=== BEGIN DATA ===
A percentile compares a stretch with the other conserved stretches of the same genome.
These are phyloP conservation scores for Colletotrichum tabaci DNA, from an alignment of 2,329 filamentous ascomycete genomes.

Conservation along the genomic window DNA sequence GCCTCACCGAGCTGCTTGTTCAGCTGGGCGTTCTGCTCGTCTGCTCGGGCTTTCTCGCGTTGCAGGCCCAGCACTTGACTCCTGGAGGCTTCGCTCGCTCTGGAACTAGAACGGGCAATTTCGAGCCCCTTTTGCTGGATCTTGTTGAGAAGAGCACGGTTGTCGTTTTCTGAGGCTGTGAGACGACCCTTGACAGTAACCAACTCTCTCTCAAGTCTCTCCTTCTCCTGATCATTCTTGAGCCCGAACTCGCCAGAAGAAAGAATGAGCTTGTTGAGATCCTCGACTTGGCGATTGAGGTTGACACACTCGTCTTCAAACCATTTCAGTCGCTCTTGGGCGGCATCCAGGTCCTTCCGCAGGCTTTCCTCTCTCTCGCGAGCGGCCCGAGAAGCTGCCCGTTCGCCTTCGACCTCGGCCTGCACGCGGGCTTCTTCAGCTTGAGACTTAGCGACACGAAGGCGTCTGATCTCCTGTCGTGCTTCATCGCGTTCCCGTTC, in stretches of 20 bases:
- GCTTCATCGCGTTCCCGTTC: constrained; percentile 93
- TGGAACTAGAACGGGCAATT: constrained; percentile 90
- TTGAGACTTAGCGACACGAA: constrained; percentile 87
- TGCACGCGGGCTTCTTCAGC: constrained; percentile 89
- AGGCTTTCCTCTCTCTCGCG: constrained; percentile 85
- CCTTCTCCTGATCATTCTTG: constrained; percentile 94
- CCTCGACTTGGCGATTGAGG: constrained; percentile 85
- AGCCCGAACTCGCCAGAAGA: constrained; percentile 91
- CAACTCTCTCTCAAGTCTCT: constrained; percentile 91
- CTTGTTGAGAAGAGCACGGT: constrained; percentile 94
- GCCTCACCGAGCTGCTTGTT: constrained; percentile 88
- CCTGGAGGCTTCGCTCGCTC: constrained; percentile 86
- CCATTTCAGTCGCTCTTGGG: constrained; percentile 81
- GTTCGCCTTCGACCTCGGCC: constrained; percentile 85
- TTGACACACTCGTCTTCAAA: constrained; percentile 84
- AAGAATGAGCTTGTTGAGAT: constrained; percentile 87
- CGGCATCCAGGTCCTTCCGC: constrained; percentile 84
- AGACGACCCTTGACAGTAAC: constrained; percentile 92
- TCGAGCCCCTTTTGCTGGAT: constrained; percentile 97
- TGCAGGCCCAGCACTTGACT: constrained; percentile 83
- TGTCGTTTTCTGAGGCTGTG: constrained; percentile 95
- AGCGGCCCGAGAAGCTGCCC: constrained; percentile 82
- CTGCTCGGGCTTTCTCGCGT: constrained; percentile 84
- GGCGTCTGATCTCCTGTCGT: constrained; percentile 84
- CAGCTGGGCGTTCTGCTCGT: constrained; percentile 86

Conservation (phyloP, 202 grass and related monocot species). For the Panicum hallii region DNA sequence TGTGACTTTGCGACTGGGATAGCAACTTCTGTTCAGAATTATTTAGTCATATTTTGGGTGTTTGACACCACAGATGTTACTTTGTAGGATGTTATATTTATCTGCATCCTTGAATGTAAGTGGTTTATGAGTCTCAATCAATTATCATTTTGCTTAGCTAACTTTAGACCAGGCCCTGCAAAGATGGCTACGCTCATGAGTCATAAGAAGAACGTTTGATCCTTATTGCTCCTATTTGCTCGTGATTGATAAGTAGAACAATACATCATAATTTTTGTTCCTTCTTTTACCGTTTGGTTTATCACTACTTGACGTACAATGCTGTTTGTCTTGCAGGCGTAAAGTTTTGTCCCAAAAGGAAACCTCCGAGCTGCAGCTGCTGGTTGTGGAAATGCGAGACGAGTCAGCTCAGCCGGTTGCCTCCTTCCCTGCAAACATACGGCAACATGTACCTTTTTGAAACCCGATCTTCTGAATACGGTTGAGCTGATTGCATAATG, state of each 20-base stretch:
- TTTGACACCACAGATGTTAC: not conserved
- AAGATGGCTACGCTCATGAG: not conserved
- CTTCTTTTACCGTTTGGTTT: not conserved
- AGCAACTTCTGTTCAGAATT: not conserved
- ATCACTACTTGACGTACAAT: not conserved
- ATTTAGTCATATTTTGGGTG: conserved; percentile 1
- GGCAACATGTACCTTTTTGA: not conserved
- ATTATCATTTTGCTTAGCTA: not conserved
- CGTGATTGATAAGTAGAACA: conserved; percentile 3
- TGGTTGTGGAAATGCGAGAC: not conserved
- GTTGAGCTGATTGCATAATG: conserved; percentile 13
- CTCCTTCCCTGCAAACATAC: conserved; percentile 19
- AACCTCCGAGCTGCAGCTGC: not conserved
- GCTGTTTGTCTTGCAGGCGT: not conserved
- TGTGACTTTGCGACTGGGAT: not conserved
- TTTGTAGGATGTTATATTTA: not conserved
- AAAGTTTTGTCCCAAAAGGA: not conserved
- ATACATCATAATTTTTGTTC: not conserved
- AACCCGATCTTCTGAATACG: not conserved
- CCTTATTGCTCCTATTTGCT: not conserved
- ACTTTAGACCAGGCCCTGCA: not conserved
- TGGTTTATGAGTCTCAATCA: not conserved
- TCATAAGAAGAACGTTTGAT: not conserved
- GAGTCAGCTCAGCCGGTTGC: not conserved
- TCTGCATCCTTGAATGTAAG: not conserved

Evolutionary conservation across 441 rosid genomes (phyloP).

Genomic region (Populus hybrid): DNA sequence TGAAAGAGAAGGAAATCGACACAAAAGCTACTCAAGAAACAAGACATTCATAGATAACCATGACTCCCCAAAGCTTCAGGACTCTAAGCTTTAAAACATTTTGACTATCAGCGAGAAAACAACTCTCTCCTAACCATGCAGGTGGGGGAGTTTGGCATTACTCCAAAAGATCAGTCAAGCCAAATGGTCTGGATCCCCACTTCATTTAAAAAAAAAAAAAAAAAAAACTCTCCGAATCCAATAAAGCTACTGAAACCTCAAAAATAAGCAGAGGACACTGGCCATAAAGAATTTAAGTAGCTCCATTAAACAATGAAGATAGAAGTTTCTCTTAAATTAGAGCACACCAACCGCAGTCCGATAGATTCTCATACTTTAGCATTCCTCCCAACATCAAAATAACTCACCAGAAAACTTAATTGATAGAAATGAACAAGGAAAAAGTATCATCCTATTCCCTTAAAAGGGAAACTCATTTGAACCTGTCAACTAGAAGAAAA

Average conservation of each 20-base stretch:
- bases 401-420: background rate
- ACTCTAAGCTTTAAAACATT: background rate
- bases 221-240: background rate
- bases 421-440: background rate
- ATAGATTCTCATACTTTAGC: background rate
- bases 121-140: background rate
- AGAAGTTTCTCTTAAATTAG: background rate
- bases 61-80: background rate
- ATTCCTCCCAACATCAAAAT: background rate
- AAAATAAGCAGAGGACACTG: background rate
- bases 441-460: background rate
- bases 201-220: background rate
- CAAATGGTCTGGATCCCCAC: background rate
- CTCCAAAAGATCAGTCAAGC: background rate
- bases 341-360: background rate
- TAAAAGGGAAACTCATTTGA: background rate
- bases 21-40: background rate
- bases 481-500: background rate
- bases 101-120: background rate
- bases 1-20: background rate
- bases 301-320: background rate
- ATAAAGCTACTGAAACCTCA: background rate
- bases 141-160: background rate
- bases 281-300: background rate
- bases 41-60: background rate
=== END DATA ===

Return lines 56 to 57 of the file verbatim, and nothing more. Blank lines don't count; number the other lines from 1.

Genomic region (Populus hybrid): DNA sequence TGAAAGAGAAGGAAATCGACACAAAAGCTACTCAAGAAACAAGACATTCATAGATAACCATGACTCCCCAAAGCTTCAGGACTCTAAGCTTTAAAACATTTTGACTATCAGCGAGAAAACAACTCTCTCCTAACCATGCAGGTGGGGGAGTTTGGCATTACTCCAAAAGATCAGTCAAGCCAAATGGTCTGGATCCCCACTTCATTTAAAAAAAAAAAAAAAAAAAACTCTCCGAATCCAATAAAGCTACTGAAACCTCAAAAATAAGCAGAGGACACTGGCCATAAAGAATTTAAGTAGCTCCATTAAACAATGAAGATAGAAGTTTCTCTTAAATTAGAGCACACCAACCGCAGTCCGATAGATTCTCATACTTTAGCATTCCTCCCAACATCAAAATAACTCACCAGAAAACTTAATTGATAGAAATGAACAAGGAAAAAGTATCATCCTATTCCCTTAAAAGGGAAACTCATTTGAACCTGTCAACTAGAAGAAAA

Average conservation of each 20-base stretch: